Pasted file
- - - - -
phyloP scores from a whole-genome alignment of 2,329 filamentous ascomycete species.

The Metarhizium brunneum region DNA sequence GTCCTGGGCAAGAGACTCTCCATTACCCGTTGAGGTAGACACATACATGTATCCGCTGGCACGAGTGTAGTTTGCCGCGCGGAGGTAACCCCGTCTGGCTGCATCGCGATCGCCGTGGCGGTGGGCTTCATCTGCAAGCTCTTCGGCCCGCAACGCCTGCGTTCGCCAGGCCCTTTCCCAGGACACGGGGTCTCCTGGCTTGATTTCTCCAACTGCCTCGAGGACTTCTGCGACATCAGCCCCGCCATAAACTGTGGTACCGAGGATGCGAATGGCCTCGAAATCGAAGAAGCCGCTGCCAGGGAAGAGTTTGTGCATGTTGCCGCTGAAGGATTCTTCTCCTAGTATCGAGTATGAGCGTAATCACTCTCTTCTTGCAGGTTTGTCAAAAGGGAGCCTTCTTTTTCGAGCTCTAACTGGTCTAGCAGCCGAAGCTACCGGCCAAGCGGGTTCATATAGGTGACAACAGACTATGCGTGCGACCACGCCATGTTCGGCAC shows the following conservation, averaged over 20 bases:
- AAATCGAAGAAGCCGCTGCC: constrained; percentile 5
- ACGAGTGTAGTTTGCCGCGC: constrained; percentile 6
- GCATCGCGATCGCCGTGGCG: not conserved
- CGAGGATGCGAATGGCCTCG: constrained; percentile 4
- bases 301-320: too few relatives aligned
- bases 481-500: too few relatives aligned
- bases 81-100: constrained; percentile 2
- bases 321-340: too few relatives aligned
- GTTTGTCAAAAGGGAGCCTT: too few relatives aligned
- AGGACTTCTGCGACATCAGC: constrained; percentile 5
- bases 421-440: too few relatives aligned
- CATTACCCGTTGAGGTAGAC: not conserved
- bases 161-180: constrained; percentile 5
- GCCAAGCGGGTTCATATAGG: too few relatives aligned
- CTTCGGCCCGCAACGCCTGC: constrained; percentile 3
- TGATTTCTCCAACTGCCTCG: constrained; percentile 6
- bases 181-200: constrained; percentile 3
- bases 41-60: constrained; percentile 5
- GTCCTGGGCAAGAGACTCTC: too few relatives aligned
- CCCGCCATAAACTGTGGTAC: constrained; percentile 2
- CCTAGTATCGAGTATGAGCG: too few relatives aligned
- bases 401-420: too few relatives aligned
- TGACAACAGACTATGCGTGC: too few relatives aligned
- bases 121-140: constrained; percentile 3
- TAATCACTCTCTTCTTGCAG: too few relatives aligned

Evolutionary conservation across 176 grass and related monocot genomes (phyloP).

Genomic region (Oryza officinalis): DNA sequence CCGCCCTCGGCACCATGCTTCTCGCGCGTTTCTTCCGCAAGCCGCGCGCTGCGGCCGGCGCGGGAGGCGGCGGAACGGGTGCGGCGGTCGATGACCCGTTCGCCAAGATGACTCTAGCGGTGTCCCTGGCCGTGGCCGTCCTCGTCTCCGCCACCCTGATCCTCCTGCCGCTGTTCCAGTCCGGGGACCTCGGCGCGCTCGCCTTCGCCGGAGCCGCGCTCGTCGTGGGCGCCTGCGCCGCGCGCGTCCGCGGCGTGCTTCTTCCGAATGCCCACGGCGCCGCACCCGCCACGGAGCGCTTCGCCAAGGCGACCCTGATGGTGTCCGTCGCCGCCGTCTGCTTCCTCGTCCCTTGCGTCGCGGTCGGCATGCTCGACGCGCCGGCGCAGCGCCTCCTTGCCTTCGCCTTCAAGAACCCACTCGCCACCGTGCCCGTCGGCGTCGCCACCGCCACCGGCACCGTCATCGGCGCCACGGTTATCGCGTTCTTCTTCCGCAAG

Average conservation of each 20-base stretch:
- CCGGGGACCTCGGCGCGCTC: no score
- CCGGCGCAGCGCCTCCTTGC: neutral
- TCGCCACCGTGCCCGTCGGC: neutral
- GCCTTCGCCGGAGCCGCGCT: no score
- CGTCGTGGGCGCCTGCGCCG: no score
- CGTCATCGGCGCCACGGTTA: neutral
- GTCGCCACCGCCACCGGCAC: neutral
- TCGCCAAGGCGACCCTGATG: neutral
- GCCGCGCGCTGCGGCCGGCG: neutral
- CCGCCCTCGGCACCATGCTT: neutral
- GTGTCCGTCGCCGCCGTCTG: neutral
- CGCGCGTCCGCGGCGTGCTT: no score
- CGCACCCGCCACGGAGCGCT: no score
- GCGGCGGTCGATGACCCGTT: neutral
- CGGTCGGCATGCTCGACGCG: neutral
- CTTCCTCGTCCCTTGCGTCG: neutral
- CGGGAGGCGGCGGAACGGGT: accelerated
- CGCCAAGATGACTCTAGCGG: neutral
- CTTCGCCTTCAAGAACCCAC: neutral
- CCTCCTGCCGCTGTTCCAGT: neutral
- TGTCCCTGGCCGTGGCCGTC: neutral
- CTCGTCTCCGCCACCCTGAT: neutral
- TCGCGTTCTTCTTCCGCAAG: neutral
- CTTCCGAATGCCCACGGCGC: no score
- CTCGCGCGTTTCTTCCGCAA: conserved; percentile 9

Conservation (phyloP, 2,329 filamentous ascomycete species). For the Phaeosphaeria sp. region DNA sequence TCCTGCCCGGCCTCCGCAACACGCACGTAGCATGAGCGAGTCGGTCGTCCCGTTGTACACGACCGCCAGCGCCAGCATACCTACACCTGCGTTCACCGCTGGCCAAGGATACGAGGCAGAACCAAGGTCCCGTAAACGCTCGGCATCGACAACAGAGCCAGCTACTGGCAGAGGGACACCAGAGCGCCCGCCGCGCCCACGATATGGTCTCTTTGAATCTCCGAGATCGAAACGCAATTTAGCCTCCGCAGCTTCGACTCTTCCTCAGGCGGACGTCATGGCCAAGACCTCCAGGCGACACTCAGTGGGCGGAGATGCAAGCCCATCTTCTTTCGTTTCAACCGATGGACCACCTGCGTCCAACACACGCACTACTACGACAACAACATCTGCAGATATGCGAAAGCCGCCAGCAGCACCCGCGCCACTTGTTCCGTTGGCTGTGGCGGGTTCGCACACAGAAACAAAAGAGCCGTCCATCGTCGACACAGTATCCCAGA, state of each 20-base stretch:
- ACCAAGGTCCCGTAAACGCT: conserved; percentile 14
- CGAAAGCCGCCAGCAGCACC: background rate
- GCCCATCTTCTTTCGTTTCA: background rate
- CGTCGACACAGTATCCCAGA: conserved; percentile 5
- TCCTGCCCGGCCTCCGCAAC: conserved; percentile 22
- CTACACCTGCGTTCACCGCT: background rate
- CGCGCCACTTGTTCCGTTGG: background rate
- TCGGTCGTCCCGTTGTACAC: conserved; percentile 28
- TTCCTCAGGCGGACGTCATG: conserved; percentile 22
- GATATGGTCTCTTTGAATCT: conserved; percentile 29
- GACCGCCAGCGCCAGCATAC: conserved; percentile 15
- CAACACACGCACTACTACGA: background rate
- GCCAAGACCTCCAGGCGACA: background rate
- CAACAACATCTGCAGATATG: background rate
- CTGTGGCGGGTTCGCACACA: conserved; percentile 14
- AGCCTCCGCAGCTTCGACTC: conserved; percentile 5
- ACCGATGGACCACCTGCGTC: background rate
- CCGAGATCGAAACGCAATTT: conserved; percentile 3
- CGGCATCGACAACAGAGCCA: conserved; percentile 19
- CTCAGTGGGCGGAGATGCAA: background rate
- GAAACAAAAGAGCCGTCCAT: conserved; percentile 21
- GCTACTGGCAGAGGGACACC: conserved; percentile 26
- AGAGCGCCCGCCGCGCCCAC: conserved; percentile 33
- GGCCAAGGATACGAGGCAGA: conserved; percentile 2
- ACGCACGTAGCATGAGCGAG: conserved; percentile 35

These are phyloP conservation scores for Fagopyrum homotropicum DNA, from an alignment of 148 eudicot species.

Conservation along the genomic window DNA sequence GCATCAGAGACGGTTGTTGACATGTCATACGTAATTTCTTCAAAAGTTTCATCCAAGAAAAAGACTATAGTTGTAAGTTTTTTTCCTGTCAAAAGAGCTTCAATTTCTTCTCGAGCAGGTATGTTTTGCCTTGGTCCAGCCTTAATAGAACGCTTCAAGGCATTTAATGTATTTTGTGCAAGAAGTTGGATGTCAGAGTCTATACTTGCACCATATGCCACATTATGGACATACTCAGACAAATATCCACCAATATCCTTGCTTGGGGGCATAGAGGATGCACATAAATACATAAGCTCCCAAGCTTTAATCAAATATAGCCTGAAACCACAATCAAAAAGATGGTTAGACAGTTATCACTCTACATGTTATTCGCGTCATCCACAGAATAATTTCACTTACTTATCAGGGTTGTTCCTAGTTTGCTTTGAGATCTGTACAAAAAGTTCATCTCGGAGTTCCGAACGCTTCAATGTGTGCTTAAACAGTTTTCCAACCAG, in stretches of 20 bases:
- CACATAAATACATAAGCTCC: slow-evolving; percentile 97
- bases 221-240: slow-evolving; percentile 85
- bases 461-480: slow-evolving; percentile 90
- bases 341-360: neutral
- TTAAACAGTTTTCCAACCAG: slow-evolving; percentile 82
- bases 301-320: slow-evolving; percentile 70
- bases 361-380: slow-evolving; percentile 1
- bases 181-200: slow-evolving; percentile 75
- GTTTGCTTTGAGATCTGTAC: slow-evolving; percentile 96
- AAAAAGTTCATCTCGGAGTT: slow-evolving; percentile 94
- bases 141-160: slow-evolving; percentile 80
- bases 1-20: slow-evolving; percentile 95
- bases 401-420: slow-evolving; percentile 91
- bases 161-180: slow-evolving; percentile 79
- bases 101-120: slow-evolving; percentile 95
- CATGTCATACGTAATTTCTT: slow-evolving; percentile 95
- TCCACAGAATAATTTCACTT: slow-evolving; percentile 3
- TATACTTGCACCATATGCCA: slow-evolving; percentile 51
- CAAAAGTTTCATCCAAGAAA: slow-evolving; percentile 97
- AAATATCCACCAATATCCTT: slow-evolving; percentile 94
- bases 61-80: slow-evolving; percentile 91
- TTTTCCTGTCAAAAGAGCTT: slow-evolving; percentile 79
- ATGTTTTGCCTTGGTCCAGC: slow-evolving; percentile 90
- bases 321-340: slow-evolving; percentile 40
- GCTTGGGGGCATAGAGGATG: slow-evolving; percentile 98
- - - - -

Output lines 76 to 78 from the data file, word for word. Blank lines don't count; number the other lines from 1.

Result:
- CTCAGTGGGCGGAGATGCAA: background rate
- GAAACAAAAGAGCCGTCCAT: conserved; percentile 21
- GCTACTGGCAGAGGGACACC: conserved; percentile 26